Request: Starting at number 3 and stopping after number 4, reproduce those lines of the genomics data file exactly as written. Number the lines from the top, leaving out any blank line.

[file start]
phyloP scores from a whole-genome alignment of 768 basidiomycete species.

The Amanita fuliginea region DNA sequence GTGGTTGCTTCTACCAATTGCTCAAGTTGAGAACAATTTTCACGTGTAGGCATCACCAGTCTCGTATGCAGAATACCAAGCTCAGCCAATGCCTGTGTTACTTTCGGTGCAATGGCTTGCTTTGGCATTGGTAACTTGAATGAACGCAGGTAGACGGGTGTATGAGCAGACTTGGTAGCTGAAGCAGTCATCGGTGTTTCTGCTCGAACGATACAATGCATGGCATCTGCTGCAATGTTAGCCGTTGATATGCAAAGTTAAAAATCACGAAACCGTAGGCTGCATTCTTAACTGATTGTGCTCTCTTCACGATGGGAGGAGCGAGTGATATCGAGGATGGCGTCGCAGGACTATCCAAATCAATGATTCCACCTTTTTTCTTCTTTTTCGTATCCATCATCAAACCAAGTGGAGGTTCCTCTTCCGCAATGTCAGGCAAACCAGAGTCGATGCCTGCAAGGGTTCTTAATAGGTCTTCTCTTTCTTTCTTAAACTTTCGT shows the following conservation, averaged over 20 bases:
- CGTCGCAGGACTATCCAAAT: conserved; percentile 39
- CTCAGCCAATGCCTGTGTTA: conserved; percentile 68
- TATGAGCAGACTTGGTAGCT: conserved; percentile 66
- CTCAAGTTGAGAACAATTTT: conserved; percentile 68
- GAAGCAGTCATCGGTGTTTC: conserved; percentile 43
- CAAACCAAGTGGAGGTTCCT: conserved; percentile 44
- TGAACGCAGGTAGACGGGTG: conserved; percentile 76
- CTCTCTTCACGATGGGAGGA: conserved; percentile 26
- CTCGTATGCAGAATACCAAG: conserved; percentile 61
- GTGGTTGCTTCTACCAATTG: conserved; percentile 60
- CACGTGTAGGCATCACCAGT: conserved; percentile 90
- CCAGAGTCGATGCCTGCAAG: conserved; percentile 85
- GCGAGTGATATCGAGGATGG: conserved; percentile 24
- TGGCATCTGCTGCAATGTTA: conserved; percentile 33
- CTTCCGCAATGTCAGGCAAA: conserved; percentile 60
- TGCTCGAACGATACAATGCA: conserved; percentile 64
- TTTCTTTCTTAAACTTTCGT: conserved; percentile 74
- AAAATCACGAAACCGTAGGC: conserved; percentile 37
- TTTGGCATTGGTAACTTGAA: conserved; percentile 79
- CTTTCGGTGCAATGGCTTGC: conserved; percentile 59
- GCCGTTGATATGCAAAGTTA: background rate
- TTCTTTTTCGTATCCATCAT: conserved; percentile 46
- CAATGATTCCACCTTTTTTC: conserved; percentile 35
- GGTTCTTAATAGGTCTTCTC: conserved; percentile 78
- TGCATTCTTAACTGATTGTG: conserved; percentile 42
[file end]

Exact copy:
- CGTCGCAGGACTATCCAAAT: conserved; percentile 39
- CTCAGCCAATGCCTGTGTTA: conserved; percentile 68